IT has been objected to a general system of eleemosynary scholarships, that, under conditions which are found in America, it is impossible to make a fair selection of those who should be encouraged to compete for them. The reasons which prevent business men from confessing their want of success, in order that their boys may try for scholarships, have already been noted. But, putting parents out of the question, it is clear that any practicable tests between minor applicants must be of the roughest and most uncertain kind. A. B., for example, who is able to show that be has no property, and that nobody is legally bound to provide for him, may compete for a scholarship; C. D., on the contrary, who has in the savings-bank just money enough to pay his college bills, cannot ask for this privilege. And yet A. B., it may be, has a rich uncle, who, as is tacitly understood, will see that he wants nothing, and will give him a salaried place in his counting-room the moment he graduates; while C. D. must incur the cost of studying a profession, and will have a mother and sisters dependent upon him for support. It is needless to multiply illustrations to show that restricted scholarships may give no encouragement to students who have most to contend with, and who most need their stimulus.

It is well known that open scholarships do an important work in the English universities, and it is not unreasonable to suppose that they would prove still more beneficial here. It has indeed been objected to a limited class of them, - those open to competition by examination before entering college, - that they stimulate the schools in a way that is not always healthy. But so far as relates to scholarships awarded for general proficiency displayed during the college course, the foreign verdict seems to be wholly favorable. And this judgment would certainly be confirmed in this country, where the rich and poor are marked by no fixed lines, and are constantly changing places.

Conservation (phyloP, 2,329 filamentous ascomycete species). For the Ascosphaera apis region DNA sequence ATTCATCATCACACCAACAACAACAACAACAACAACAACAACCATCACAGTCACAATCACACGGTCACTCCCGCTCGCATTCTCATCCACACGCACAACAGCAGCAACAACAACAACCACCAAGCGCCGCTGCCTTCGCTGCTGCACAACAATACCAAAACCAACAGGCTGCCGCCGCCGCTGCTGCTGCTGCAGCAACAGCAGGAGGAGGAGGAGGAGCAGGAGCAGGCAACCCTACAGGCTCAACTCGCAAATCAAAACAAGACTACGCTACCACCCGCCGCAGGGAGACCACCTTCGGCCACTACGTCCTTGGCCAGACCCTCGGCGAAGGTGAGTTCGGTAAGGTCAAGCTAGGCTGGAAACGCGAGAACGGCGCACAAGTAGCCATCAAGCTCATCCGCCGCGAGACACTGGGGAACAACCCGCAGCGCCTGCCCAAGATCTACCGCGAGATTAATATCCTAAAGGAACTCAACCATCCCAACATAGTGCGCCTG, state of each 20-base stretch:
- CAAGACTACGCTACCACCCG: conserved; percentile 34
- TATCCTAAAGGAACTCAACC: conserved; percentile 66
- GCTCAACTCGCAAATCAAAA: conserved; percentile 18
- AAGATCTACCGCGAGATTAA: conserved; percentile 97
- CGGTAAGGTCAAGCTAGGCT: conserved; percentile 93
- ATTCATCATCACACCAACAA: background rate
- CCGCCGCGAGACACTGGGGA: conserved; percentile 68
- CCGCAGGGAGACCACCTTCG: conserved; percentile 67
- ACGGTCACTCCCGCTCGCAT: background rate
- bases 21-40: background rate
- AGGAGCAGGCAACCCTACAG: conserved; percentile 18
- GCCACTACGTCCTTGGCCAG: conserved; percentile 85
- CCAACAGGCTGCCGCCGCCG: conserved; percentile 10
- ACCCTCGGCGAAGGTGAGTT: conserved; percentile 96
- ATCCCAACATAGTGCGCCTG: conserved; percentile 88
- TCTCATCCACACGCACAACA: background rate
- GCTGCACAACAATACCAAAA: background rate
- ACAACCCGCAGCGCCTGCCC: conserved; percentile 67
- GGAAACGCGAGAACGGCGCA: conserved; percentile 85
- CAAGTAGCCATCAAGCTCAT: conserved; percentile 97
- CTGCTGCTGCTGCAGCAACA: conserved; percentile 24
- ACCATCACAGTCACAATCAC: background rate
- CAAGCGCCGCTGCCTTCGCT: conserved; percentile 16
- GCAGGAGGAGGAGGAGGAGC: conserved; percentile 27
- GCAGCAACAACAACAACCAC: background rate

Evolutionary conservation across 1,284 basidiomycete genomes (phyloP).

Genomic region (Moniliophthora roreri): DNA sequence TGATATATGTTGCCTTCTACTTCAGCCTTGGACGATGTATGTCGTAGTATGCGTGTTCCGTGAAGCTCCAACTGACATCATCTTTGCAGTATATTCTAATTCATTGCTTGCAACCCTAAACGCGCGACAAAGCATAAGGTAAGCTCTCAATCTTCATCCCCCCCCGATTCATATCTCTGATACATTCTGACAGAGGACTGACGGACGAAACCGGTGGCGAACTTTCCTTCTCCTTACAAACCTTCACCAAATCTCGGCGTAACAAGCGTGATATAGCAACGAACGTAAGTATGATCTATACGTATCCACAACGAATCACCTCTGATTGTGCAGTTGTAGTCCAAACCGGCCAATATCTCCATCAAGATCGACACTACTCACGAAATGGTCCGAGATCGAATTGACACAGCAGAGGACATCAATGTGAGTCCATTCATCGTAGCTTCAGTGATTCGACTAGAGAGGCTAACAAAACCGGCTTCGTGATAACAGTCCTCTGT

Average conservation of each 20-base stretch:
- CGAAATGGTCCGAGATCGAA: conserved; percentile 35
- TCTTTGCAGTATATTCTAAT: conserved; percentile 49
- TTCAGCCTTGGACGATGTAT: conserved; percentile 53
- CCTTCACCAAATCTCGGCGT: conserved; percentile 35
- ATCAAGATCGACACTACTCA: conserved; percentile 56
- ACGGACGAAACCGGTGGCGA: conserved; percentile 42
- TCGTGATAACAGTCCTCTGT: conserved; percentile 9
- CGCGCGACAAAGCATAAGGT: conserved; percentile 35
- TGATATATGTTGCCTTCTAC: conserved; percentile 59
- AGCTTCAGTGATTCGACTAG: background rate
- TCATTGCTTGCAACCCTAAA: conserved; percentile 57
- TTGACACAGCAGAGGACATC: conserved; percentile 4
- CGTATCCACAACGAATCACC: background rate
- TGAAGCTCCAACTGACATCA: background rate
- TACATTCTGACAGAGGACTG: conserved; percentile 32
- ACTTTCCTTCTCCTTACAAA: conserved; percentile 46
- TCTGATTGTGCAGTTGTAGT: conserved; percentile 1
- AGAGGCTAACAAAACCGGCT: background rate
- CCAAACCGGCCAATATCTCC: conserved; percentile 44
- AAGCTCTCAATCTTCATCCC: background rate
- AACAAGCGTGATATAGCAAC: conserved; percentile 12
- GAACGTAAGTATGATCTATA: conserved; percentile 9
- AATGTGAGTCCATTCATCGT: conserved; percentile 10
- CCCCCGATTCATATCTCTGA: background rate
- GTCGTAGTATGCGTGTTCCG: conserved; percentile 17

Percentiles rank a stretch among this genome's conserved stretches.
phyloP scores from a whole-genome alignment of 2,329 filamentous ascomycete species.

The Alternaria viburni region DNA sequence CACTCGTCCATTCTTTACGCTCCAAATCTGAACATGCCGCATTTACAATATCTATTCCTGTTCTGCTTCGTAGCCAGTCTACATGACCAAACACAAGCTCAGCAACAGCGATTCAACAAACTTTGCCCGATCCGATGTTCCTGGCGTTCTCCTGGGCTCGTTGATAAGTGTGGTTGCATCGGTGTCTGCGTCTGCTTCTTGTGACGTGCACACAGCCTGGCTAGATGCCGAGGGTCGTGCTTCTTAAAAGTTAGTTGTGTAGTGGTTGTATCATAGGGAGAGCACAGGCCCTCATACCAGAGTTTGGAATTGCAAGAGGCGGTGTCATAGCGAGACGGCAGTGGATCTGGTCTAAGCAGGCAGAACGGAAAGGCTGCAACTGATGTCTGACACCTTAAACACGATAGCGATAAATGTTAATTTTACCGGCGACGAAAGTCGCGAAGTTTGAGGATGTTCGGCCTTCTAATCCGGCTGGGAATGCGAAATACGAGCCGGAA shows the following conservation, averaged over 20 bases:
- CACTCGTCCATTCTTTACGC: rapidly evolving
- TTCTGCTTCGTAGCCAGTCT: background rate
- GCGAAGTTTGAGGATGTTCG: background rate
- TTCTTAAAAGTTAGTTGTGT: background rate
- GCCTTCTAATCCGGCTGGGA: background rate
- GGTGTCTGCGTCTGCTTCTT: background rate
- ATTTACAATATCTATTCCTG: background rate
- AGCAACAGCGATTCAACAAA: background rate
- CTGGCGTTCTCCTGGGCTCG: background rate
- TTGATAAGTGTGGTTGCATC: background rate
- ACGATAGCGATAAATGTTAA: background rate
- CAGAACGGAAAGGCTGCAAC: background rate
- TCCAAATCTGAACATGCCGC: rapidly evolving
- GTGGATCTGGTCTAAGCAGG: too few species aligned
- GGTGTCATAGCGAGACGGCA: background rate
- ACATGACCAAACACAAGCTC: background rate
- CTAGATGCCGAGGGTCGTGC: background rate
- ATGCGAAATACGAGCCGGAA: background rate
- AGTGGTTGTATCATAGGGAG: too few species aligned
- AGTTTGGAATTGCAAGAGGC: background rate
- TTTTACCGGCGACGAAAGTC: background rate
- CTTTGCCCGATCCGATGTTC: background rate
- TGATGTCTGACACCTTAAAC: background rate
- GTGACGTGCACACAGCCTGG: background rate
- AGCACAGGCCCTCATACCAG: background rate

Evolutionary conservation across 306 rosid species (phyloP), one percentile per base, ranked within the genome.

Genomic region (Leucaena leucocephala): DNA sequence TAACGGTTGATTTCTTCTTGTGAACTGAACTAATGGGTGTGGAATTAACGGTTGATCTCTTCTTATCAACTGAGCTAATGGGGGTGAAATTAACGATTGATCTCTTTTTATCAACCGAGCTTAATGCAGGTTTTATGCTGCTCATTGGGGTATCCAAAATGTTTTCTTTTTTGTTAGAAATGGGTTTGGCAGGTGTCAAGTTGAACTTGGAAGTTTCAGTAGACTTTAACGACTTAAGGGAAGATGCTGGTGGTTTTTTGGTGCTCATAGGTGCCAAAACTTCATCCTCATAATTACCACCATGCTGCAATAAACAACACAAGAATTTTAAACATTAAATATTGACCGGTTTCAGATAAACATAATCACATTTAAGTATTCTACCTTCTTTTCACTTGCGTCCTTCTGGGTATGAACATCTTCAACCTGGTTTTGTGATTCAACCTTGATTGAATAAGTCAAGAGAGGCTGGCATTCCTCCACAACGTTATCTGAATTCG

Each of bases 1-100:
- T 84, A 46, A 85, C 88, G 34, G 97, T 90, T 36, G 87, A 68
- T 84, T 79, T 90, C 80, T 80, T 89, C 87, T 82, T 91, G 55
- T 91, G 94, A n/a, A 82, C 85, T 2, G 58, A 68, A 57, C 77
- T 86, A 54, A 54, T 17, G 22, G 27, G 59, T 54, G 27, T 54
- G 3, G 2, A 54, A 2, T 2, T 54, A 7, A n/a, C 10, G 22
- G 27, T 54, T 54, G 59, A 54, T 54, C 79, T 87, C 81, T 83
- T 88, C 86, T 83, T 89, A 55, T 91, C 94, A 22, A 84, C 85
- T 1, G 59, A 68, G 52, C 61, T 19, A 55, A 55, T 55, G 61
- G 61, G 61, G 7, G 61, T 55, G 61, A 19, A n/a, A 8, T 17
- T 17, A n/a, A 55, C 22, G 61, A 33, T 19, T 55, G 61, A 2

Let it not be forgotten that open scholarships would be fully available for all who are now able to avow necessitous circumstances, provided their work was good enough to gain them. The change would consist simply in completing the halting analogy between a scholarship and "a silver cup won in a boat race," - the winner of this latter "prize" not being forced to remember that a majority of the class (including, perhaps, some of the best oarsmen) were restrained from competing. Scholarships open to all would undoubtedly attract to Harvard men who ought to be here, but who are so situated that they cannot confess the pinch of poverty which sends them to inferior colleges. They would encourage earnest work by offering to students, through their own exertions, the means of procuring special instruction during the long vacation, or upon graduating.

But we must meet the obvious objection that wealthy young men might be induced to break away from the temptations to idleness which beset them, and succeed in winning money which they do not need. Not to mention the probable supposition that in such cases the emolument would in some way be restored to the college, it is confidently replied that, any stimulus to self-control and industry which may chance to reach the inheritors of wealth it is for the interest of the community to bestow. Moreover, to those who are troubled by difficulties of this description, it may be pointed out that they could be well-nigh avoided by prudent conditions. It might be provided that money accruing from scholarships must be spent for educational purposes approved by some designated officer of the college. Recipients might be required to sign some such paper as the following, devised by the late Mr. Hodges: "Although this beneficence is unconditional, I hereby signify my intention, if I should be pecuniarily prosperous in life, to refund, in part or fully, to the above named scholarship, the benefaction awarded me." Such conditions, if it were thought best to insist upon them, would reduce to a minimum the disadvantages of a course of procedure of which the general results would be gratifying. Men of competent means would not be likely to incur the disgrace of failing to carry out an intention they deliberately recorded.

In his admirable work on Examinations, Professor Latham tells us that open scholarships may be regarded as "the prizes which give life to the whole system of instruction in a college." Some consideration of the effects which would be likely to follow their introduction at Harvard is reserved for a concluding communication.